Association of Plasma GFAP Levels With Aβ Pathology and Discrimination of Aβ Status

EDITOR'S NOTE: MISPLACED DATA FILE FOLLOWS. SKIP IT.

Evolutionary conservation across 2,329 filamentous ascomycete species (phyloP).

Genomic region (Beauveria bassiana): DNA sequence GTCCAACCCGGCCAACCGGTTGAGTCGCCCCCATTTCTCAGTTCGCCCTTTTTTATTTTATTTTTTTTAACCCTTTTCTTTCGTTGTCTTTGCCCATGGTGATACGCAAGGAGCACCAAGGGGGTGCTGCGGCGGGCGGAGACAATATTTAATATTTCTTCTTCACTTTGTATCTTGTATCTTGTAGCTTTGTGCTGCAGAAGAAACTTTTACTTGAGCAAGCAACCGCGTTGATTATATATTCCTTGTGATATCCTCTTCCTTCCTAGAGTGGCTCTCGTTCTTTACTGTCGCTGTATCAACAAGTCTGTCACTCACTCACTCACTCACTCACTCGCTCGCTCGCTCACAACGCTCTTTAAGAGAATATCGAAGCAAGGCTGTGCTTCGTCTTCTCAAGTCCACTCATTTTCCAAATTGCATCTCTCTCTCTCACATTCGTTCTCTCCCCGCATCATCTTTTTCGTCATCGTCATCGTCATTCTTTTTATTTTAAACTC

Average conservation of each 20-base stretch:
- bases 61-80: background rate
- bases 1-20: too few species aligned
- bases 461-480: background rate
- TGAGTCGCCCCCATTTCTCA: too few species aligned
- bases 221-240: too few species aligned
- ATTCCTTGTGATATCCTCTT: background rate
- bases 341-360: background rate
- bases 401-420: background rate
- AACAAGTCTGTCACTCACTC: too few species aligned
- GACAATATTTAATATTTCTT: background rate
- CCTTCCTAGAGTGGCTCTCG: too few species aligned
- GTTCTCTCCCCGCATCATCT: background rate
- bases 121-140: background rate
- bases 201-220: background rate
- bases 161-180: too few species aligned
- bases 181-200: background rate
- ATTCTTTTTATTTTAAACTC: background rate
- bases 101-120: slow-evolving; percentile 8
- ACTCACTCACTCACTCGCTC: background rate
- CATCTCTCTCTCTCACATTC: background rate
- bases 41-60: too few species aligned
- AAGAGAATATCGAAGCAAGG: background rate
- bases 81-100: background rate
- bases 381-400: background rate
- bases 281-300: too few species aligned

We evaluated the association of plasma and CSF GFAP levels with Aβ pathology as measured with CSF Aβ42/40 or Aβ PET. Because our aim was to study the AD continuum, for all subsequent analyses, we included only CU individuals, those with MCI, and those with AD dementia (for TRIAD and Paris cohorts). In the ALFA+ cohort, we excluded individuals with an A–T+ (non-AD pathologic change) biomarker profile. In TRIAD, both plasma and CSF GFAP levels were negatively associated with CSF Aβ42/40 (plasma GFAP, P < .001; ηp2 = 0.26; CSF GFAP, P = .01; ηp2 = 0.11; Figure 2A and B) and positively associated with Aβ PET (plasma GFAP, P < .001; ηp2 = 0.32; CSF GFAP, P < .001; ηp2 = 0.10; eFigure 5A and 5B in Supplement 1). The sizes of the associations of Aβ pathology (either CSF Aβ42/40 or Aβ PET) with plasma GFAP levels were larger than those with CSF GFAP levels. We performed the same analyses within the CU individuals, and plasma GFAP levels were significantly associated with both Aβ biomarkers (CSF Aβ42/40: P = .008; ηp2 = .07; Aβ PET: P < .001; ηp2 = .06). In contrast, CSF GFAP levels were not significantly associated with CSF Aβ42/40 (P = .18) or Aβ PET (P = .07) within the CU individuals.